You know you’ve found the right job when you walk into work genuinely looking forward to the challenges you’ll face that day. Every day is different and I’ve had the opportunity to work on some really interesting projects.
I work as a software developer, but the opportunities within consultancy firms are wide and varied. I’ve worked alongside specialists in logistics and IT systems and met a multitude of interesting people. Here at PA Consulting you are encouraged to head in your own direction, developing your own skills and goals.
What do you enjoy most about your IT job?
Being a computer geek at heart, my favourite side of the job is the technology. PA definitely wants to be on the bleeding edge, certainly within the IT practices. We often talk about new technology and how we can use it to open new doors and help our customers.
My current project is using an exciting piece of technology for a government client. I’ve personally been responsible for huge parts of this system, at first the pressure is daunting, but it’s a fantastic feeling to see our prototypes performing well on such a large scale.
What are the stressful parts of your job?
Like any job, it’s most difficult when things go wrong. For my first project, we were tasked with performing a competitor analysis for the company. The aim was to produce a single globally available website but we didn’t have much of an IT team to help, just a colleague and I.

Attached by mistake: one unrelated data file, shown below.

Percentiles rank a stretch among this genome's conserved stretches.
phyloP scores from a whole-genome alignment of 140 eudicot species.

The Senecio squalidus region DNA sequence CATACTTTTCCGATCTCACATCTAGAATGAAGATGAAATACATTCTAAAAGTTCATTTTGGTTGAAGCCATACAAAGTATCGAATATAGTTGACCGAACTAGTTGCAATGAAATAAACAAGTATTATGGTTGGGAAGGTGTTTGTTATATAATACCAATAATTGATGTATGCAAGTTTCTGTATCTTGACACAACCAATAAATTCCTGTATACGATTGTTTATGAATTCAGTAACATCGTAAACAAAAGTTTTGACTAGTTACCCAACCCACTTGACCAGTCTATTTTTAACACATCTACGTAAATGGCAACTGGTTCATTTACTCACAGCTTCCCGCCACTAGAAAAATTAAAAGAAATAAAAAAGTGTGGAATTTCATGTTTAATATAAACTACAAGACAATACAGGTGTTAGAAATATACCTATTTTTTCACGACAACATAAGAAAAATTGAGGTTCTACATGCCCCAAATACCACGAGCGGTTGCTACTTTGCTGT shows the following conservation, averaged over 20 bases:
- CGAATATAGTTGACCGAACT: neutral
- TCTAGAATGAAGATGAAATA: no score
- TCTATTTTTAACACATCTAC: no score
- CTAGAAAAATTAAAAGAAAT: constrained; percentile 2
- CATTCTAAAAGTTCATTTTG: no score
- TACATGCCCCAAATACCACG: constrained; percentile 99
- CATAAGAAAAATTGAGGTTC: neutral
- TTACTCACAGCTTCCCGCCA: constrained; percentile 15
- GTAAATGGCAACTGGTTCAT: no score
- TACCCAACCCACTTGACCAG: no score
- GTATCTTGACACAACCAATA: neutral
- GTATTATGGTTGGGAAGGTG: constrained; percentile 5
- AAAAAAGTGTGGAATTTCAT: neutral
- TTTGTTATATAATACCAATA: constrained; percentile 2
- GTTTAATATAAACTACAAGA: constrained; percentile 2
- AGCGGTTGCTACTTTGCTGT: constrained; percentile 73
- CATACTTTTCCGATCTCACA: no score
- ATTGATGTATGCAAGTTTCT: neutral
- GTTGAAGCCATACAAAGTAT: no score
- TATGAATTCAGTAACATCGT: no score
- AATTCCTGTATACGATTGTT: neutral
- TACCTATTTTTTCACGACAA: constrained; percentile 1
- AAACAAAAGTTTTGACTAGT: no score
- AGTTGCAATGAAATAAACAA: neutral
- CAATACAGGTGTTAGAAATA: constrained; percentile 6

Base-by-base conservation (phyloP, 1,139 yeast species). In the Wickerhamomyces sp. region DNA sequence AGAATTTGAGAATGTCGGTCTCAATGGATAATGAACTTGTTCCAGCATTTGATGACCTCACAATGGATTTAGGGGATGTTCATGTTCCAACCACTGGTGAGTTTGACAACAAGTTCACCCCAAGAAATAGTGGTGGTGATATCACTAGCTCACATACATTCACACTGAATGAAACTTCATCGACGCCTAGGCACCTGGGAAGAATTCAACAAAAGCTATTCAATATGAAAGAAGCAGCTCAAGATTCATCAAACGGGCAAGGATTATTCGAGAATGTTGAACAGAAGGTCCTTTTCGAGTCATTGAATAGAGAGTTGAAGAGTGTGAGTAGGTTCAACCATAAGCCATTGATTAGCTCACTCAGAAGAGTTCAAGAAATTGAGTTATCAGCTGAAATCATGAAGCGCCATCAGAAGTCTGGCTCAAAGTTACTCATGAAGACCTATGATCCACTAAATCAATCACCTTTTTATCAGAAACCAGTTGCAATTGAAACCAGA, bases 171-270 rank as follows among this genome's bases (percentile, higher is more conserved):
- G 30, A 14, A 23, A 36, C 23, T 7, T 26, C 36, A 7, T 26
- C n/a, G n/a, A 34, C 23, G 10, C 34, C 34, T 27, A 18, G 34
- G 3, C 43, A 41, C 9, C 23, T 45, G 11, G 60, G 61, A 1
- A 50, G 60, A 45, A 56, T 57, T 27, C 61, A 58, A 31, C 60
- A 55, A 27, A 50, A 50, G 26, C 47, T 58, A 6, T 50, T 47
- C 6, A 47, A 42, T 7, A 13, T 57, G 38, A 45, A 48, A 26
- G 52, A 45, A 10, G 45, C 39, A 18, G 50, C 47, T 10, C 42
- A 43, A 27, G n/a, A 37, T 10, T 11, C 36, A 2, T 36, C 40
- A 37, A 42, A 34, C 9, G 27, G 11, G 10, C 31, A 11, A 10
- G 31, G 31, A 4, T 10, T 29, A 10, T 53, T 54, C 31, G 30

Despite the challenges, we launched the website on time. But things didn’t go quite as smoothly as we planned. Technical problems caused by concurrent users caused a difficult bug. The system was still usable for our 200+ users and it was collecting the data we required but it was slow and painful to use.
There was a race to fix the defect and I can safely say it wasn’t my most enjoyable day. But it taught me some invaluable lessons about myself and PA. Senior managers praised how I worked and most importantly at the height of the problem they valued my opinion and my experience.
The bug was eventually quashed, and things returned to normal. I wouldn’t like to repeat that day, but I certainly value it.
Any advice for the interview process?
I went to a few interviews before settling on an offer from PA, here’s some important tips I would like to offer (other that the obvious i.e. dress smart):
This is incredibly important. My first ever interview was with a company I knew nothing about and I skimmed over their website. I definitely got shown up in the interview! You don’t have to know the whole company inside out, but find out what their key businesses are and who their clients are.
Don’t just limit yourself to the practice or section you’ll be applying to either. Become acquainted with their case studies and if you know the name of the person who’s interviewing you – look them up. Also, make sure you know why you’re applying for this company and not another (don’t be afraid to say you are applying elsewhere. Everyone is!).
Practice is invaluable. Use your University careers service. Ask parents, friends, relatives and anyone else who can help. If you get the opportunity to go to multiple interviews, try and arrange them so the most important one (the one you really want) is last because doing an interview for real can really help. Of course, don’t waste a company’s time by applying to them just for practice, you’ll be wasting everyone’s time.